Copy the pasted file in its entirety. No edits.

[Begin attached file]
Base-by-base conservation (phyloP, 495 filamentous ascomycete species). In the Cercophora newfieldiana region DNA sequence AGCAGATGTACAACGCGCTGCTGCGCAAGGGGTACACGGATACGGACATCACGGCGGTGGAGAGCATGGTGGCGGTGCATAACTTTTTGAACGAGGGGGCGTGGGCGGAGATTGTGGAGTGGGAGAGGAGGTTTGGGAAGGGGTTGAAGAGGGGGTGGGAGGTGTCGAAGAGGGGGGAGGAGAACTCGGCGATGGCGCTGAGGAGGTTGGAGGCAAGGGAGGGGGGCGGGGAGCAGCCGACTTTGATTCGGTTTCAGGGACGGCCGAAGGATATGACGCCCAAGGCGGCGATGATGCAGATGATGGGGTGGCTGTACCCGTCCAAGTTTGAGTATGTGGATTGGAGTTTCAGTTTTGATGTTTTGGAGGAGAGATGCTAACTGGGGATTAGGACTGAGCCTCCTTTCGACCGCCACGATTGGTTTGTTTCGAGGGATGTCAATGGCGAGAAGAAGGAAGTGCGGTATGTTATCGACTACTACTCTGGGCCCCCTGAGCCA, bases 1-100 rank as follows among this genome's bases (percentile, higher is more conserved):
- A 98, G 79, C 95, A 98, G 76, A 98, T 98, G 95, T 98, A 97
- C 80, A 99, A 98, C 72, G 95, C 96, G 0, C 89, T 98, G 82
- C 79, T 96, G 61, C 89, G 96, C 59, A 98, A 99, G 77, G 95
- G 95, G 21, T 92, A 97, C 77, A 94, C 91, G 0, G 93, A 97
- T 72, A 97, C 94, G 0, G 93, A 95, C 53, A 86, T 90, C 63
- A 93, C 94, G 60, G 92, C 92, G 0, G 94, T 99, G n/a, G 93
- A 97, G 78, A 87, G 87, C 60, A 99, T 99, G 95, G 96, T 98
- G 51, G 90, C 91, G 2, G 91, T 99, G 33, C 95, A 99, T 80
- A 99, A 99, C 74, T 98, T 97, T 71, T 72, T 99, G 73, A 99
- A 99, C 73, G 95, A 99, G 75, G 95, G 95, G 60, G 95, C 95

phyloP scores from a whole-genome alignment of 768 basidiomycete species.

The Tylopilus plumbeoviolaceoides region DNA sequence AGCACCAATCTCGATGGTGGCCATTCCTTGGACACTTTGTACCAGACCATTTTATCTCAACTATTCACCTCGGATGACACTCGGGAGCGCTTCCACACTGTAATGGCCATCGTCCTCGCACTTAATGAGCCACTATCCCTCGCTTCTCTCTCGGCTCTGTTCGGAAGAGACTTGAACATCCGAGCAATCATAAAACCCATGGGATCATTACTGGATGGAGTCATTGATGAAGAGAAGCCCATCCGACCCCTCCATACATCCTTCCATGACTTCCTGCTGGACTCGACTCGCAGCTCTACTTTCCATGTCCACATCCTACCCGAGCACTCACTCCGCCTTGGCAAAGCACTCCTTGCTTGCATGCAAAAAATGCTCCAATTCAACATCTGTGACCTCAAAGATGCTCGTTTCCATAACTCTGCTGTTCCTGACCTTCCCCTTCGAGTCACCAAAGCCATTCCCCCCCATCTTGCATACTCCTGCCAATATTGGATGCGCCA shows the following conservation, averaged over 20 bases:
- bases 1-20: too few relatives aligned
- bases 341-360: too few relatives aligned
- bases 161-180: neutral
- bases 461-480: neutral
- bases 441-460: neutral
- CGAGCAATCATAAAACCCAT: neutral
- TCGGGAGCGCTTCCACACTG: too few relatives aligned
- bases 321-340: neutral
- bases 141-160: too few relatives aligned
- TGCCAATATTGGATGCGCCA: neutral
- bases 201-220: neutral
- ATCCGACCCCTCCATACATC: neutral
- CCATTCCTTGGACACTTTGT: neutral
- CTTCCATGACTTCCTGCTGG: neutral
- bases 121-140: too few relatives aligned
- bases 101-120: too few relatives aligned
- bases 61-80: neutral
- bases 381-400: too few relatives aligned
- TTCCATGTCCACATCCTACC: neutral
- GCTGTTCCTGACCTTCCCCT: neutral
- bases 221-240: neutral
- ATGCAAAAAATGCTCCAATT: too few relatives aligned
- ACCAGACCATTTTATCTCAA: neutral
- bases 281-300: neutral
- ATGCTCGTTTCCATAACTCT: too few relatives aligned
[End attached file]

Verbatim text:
Base-by-base conservation (phyloP, 495 filamentous ascomycete species). In the Cercophora newfieldiana region DNA sequence AGCAGATGTACAACGCGCTGCTGCGCAAGGGGTACACGGATACGGACATCACGGCGGTGGAGAGCATGGTGGCGGTGCATAACTTTTTGAACGAGGGGGCGTGGGCGGAGATTGTGGAGTGGGAGAGGAGGTTTGGGAAGGGGTTGAAGAGGGGGTGGGAGGTGTCGAAGAGGGGGGAGGAGAACTCGGCGATGGCGCTGAGGAGGTTGGAGGCAAGGGAGGGGGGCGGGGAGCAGCCGACTTTGATTCGGTTTCAGGGACGGCCGAAGGATATGACGCCCAAGGCGGCGATGATGCAGATGATGGGGTGGCTGTACCCGTCCAAGTTTGAGTATGTGGATTGGAGTTTCAGTTTTGATGTTTTGGAGGAGAGATGCTAACTGGGGATTAGGACTGAGCCTCCTTTCGACCGCCACGATTGGTTTGTTTCGAGGGATGTCAATGGCGAGAAGAAGGAAGTGCGGTATGTTATCGACTACTACTCTGGGCCCCCTGAGCCA, bases 1-100 rank as follows among this genome's bases (percentile, higher is more conserved):
- A 98, G 79, C 95, A 98, G 76, A 98, T 98, G 95, T 98, A 97
- C 80, A 99, A 98, C 72, G 95, C 96, G 0, C 89, T 98, G 82
- C 79, T 96, G 61, C 89, G 96, C 59, A 98, A 99, G 77, G 95
- G 95, G 21, T 92, A 97, C 77, A 94, C 91, G 0, G 93, A 97
- T 72, A 97, C 94, G 0, G 93, A 95, C 53, A 86, T 90, C 63
- A 93, C 94, G 60, G 92, C 92, G 0, G 94, T 99, G n/a, G 93
- A 97, G 78, A 87, G 87, C 60, A 99, T 99, G 95, G 96, T 98
- G 51, G 90, C 91, G 2, G 91, T 99, G 33, C 95, A 99, T 80
- A 99, A 99, C 74, T 98, T 97, T 71, T 72, T 99, G 73, A 99
- A 99, C 73, G 95, A 99, G 75, G 95, G 95, G 60, G 95, C 95

phyloP scores from a whole-genome alignment of 768 basidiomycete species.

The Tylopilus plumbeoviolaceoides region DNA sequence AGCACCAATCTCGATGGTGGCCATTCCTTGGACACTTTGTACCAGACCATTTTATCTCAACTATTCACCTCGGATGACACTCGGGAGCGCTTCCACACTGTAATGGCCATCGTCCTCGCACTTAATGAGCCACTATCCCTCGCTTCTCTCTCGGCTCTGTTCGGAAGAGACTTGAACATCCGAGCAATCATAAAACCCATGGGATCATTACTGGATGGAGTCATTGATGAAGAGAAGCCCATCCGACCCCTCCATACATCCTTCCATGACTTCCTGCTGGACTCGACTCGCAGCTCTACTTTCCATGTCCACATCCTACCCGAGCACTCACTCCGCCTTGGCAAAGCACTCCTTGCTTGCATGCAAAAAATGCTCCAATTCAACATCTGTGACCTCAAAGATGCTCGTTTCCATAACTCTGCTGTTCCTGACCTTCCCCTTCGAGTCACCAAAGCCATTCCCCCCCATCTTGCATACTCCTGCCAATATTGGATGCGCCA shows the following conservation, averaged over 20 bases:
- bases 1-20: too few relatives aligned
- bases 341-360: too few relatives aligned
- bases 161-180: neutral
- bases 461-480: neutral
- bases 441-460: neutral
- CGAGCAATCATAAAACCCAT: neutral
- TCGGGAGCGCTTCCACACTG: too few relatives aligned
- bases 321-340: neutral
- bases 141-160: too few relatives aligned
- TGCCAATATTGGATGCGCCA: neutral
- bases 201-220: neutral
- ATCCGACCCCTCCATACATC: neutral
- CCATTCCTTGGACACTTTGT: neutral
- CTTCCATGACTTCCTGCTGG: neutral
- bases 121-140: too few relatives aligned
- bases 101-120: too few relatives aligned
- bases 61-80: neutral
- bases 381-400: too few relatives aligned
- TTCCATGTCCACATCCTACC: neutral
- GCTGTTCCTGACCTTCCCCT: neutral
- bases 221-240: neutral
- ATGCAAAAAATGCTCCAATT: too few relatives aligned
- ACCAGACCATTTTATCTCAA: neutral
- bases 281-300: neutral
- ATGCTCGTTTCCATAACTCT: too few relatives aligned